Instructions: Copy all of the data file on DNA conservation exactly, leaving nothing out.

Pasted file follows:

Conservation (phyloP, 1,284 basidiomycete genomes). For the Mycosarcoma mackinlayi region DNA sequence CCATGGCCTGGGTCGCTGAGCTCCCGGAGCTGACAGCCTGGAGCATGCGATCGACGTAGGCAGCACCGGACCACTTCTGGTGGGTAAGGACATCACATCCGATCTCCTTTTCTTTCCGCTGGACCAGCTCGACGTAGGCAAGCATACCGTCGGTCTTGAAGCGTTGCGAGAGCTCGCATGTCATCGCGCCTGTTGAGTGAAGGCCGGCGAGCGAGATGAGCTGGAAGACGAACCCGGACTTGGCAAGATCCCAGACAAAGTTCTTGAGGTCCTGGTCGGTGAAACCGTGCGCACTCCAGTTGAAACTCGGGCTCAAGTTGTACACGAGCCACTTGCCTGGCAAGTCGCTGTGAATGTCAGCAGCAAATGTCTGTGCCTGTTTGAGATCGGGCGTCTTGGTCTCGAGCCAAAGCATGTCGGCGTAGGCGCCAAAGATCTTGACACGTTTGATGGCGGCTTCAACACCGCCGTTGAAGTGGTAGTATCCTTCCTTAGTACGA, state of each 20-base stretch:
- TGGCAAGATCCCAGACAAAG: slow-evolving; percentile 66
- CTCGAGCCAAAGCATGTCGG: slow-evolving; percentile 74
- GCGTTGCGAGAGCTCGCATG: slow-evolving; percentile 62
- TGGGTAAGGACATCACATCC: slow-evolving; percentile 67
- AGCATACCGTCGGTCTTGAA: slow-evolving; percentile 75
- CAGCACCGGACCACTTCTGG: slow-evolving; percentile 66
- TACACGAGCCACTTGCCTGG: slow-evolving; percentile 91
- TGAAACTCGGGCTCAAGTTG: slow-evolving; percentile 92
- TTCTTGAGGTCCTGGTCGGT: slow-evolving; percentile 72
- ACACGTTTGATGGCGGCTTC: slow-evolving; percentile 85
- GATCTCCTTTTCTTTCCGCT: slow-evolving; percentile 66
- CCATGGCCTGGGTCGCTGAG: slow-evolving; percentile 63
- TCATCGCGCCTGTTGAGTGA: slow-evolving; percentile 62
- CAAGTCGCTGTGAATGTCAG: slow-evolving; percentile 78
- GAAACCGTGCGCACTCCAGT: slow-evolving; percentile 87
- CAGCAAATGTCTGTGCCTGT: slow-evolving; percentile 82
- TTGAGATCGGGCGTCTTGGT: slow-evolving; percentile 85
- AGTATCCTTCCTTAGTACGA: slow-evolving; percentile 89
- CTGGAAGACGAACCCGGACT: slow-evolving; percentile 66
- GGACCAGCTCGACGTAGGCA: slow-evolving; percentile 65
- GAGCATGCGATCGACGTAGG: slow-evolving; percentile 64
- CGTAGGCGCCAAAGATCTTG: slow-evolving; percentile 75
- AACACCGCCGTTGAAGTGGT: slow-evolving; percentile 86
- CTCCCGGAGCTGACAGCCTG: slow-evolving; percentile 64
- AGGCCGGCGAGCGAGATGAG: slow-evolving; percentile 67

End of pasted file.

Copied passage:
Conservation (phyloP, 1,284 basidiomycete genomes). For the Mycosarcoma mackinlayi region DNA sequence CCATGGCCTGGGTCGCTGAGCTCCCGGAGCTGACAGCCTGGAGCATGCGATCGACGTAGGCAGCACCGGACCACTTCTGGTGGGTAAGGACATCACATCCGATCTCCTTTTCTTTCCGCTGGACCAGCTCGACGTAGGCAAGCATACCGTCGGTCTTGAAGCGTTGCGAGAGCTCGCATGTCATCGCGCCTGTTGAGTGAAGGCCGGCGAGCGAGATGAGCTGGAAGACGAACCCGGACTTGGCAAGATCCCAGACAAAGTTCTTGAGGTCCTGGTCGGTGAAACCGTGCGCACTCCAGTTGAAACTCGGGCTCAAGTTGTACACGAGCCACTTGCCTGGCAAGTCGCTGTGAATGTCAGCAGCAAATGTCTGTGCCTGTTTGAGATCGGGCGTCTTGGTCTCGAGCCAAAGCATGTCGGCGTAGGCGCCAAAGATCTTGACACGTTTGATGGCGGCTTCAACACCGCCGTTGAAGTGGTAGTATCCTTCCTTAGTACGA, state of each 20-base stretch:
- TGGCAAGATCCCAGACAAAG: slow-evolving; percentile 66
- CTCGAGCCAAAGCATGTCGG: slow-evolving; percentile 74
- GCGTTGCGAGAGCTCGCATG: slow-evolving; percentile 62
- TGGGTAAGGACATCACATCC: slow-evolving; percentile 67
- AGCATACCGTCGGTCTTGAA: slow-evolving; percentile 75
- CAGCACCGGACCACTTCTGG: slow-evolving; percentile 66
- TACACGAGCCACTTGCCTGG: slow-evolving; percentile 91
- TGAAACTCGGGCTCAAGTTG: slow-evolving; percentile 92
- TTCTTGAGGTCCTGGTCGGT: slow-evolving; percentile 72
- ACACGTTTGATGGCGGCTTC: slow-evolving; percentile 85
- GATCTCCTTTTCTTTCCGCT: slow-evolving; percentile 66
- CCATGGCCTGGGTCGCTGAG: slow-evolving; percentile 63
- TCATCGCGCCTGTTGAGTGA: slow-evolving; percentile 62
- CAAGTCGCTGTGAATGTCAG: slow-evolving; percentile 78
- GAAACCGTGCGCACTCCAGT: slow-evolving; percentile 87
- CAGCAAATGTCTGTGCCTGT: slow-evolving; percentile 82
- TTGAGATCGGGCGTCTTGGT: slow-evolving; percentile 85
- AGTATCCTTCCTTAGTACGA: slow-evolving; percentile 89
- CTGGAAGACGAACCCGGACT: slow-evolving; percentile 66
- GGACCAGCTCGACGTAGGCA: slow-evolving; percentile 65
- GAGCATGCGATCGACGTAGG: slow-evolving; percentile 64
- CGTAGGCGCCAAAGATCTTG: slow-evolving; percentile 75
- AACACCGCCGTTGAAGTGGT: slow-evolving; percentile 86
- CTCCCGGAGCTGACAGCCTG: slow-evolving; percentile 64
- AGGCCGGCGAGCGAGATGAG: slow-evolving; percentile 67